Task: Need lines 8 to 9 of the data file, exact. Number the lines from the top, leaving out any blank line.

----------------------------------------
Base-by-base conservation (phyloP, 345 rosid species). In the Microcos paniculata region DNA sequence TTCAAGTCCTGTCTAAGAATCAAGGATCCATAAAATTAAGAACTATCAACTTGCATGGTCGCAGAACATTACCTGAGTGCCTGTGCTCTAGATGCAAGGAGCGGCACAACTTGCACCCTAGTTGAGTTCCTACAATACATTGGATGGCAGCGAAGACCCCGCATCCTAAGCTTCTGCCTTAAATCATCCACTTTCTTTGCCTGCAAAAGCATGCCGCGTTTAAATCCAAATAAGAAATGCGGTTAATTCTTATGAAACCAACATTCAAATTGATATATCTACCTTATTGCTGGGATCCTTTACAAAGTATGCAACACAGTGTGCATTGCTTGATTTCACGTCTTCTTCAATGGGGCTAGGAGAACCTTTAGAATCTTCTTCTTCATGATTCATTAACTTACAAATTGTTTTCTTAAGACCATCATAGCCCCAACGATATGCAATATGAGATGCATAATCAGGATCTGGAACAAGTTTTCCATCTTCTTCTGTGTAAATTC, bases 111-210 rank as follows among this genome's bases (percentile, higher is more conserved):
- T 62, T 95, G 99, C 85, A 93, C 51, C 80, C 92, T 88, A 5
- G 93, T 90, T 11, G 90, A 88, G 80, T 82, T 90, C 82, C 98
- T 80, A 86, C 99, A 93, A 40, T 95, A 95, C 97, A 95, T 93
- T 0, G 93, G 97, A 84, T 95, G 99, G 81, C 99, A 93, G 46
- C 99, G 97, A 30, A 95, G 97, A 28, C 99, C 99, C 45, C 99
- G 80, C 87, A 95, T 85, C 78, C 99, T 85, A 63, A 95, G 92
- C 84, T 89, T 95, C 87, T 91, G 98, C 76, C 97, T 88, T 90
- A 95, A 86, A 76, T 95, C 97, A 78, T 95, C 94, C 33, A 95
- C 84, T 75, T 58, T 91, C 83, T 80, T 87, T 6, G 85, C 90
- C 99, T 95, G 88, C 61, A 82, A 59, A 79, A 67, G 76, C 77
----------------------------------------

- C 84, T 89, T 95, C 87, T 91, G 98, C 76, C 97, T 88, T 90
- A 95, A 86, A 76, T 95, C 97, A 78, T 95, C 94, C 33, A 95